Op-ed: Elected leaders must act now to increase minimum wage

minimum wage
City Councilmember Kenyatta Johnson speaks Monday, Oct. 23, 2023, at a news briefing in Point Breeze.
Jack Tomczuk

For the thousands of hard-working Pennsylvanians in Philadelphia and across our commonwealth who are struggling to provide for themselves and their families, 2024 must be the year that our elected leaders in Harrisburg take action to increase the minimum wage. Raising the minimum wage, as all of our neighboring states have already done – or permitting the City of Philadelphia to do so at the local level – will help to alleviate poverty in Pennsylvania and ensure that every worker receives a fair, family-sustaining wage.

Nobody reading these words needs to be reminded that Philadelphia, with a poverty rate that stubbornly remains higher than 20%, has consistently been called “the poorest big city in America.” That unfortunate label has stuck despite steady economic improvements over the last decade.

As countless reports have shown, our city’s economic gains over the past 15 years have not been evenly shared across all neighborhoods and communities, leading to what many call “a tale of two cities.” Recently published data reveals that while roughly 1 in 8 white households in Philadelphia experience poverty, 1 in 4 African American households are living below the poverty line. Meanwhile, 33% of Hispanic households in Philadelphia have incomes below the poverty level – the highest of any ethnic group. And while white, Asian, and Hispanic households saw median household income rise by more than 20% since 2010, African American families’ median income increased by just 5.7% over the same period.

Even a cursory review of the math shows that Pennsylvania’s minimum wage is wholly inadequate for supporting the needs of working Pennsylvanians and their families. According to the Living Wage Calculator, a tool created by MIT professor Amy K. Glassmeier to calculate the wage necessary in different states to pay for basic necessities, the breadwinner in a two-parent, two-child household must earn more than five-times the minimum wage to make ends meet. In higher-cost localities like Philadelphia, a minimum wage paycheck would be stretched even further. In fact, Philadelphia was found to have the fourth lowest “real minimum wage” of all American cities according to a recent SmartAsset study covered in the Inquirer, meaning that our city is among the most difficult places in the country for minimum wage workers to afford their basic necessities.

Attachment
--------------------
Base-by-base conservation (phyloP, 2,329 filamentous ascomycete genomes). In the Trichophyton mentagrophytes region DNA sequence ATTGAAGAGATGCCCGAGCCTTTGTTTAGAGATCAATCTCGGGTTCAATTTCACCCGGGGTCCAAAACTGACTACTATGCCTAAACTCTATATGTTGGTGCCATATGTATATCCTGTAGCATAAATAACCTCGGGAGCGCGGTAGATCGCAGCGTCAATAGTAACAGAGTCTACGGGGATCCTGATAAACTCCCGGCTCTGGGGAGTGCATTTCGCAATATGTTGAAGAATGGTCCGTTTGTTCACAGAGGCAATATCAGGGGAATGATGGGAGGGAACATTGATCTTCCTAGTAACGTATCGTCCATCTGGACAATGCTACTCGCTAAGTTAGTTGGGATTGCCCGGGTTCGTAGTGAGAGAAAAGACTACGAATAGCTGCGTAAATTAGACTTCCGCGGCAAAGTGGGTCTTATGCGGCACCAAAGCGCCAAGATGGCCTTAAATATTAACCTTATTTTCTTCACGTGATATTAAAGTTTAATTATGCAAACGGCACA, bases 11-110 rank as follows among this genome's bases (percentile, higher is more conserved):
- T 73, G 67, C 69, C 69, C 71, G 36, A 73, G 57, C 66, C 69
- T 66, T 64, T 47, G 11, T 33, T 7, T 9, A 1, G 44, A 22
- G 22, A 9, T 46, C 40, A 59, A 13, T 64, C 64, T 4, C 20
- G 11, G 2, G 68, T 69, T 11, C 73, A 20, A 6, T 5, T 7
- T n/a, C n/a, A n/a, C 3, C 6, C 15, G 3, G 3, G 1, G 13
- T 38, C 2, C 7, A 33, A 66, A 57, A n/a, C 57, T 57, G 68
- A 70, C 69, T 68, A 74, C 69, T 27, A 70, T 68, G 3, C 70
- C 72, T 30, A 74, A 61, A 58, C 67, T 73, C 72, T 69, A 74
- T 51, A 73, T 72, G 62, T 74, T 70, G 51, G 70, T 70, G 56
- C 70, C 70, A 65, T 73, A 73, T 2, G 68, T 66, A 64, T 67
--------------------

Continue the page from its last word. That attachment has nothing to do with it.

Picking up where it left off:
Nobody working a full-time job should have to struggle to make ends meet and raising Pennsylvania’s outdated minimum wage is a matter of basic fairness for working families in our commonwealth. Increasing the wage to at least $15 per hour and tying automatic increases to the rate of inflation will help ensure that hard-working Pennsylvanians can earn enough to support themselves and their families.

While many opponents will point to anticipated job losses and business closures in the event that employers are required to raise wages, other cities’ and states’ experiences after increasing the minimum wage have shown that these fears are not founded in the data.

In fact, all of our neighboring states have already taken steps to raise their minimum wage. And thanks to the leadership of advocates and elected leaders, working families in Delaware, Maryland, New Jersey, and New York celebrated increases in the minimum wage that took effect on Jan. 1 of this year. Delaware has raised its minimum wage to $13.50 and a further increase to $15 is scheduled for 2025. An increase to $15 took effect in Maryland, where counties are also empowered to set a higher, local minimum. Workers in New Jersey are now entitled to at least $15.13. And in New York, the statewide minimum wage has increased to $15 while those in high-cost areas in and around New York City are entitled to a $16 wage. Importantly, New York and New Jersey will continue to increase their minimums in future years to account for the impact of inflation. Hard-working Pennsylvanians deserve the same level of support as other families throughout our region.

Gov. Josh Shapiro has again proposed a minimum wage increase as a part of his budget address to the General Assembly and it is incumbent upon our elected leaders in Harrisburg to take up this proposal and ensure that every Pennsylvanian, regardless of their zip code or background, has access to family-sustaining employment and meaningful economic opportunity. Now is the time for our leaders in Harrisburg to take steps to improve the lives of working families in Philadelphia and across our commonwealth.

Philadelphia City Council President Kenyatta Johnson, a former Pennsylvania State Representative, represents Philadelphia’s Second Council District, which includes parts of Center City, South Philadelphia, and Southwest Philadelphia. Keep up with Council at phlcouncil.com